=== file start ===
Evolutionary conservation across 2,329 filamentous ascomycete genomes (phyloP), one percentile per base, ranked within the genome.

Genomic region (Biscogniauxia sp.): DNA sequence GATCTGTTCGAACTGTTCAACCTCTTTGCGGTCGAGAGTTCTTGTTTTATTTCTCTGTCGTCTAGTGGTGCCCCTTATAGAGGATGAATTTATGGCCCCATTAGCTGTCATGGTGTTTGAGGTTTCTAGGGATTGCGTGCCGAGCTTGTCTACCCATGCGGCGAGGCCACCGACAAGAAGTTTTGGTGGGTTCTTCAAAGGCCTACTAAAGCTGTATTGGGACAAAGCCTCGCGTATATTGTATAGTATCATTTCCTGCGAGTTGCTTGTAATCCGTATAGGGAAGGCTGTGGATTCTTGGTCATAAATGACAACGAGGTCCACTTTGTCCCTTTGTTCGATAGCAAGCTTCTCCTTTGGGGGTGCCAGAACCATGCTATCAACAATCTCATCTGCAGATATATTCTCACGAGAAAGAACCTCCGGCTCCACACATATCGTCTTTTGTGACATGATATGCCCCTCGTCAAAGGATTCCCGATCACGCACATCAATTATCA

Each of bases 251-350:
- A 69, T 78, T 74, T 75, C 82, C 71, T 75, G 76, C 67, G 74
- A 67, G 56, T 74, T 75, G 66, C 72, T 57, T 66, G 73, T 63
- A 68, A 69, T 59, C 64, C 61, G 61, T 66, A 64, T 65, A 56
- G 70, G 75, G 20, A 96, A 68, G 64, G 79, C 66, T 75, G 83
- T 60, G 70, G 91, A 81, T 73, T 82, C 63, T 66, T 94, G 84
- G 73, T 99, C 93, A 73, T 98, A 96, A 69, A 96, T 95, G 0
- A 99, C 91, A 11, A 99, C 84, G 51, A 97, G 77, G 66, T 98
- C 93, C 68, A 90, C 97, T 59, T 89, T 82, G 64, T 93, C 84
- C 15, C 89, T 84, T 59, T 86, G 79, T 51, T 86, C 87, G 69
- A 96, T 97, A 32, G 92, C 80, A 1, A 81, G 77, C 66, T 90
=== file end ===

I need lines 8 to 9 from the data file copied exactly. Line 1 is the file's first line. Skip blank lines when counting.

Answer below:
- T 60, G 70, G 91, A 81, T 73, T 82, C 63, T 66, T 94, G 84
- G 73, T 99, C 93, A 73, T 98, A 96, A 69, A 96, T 95, G 0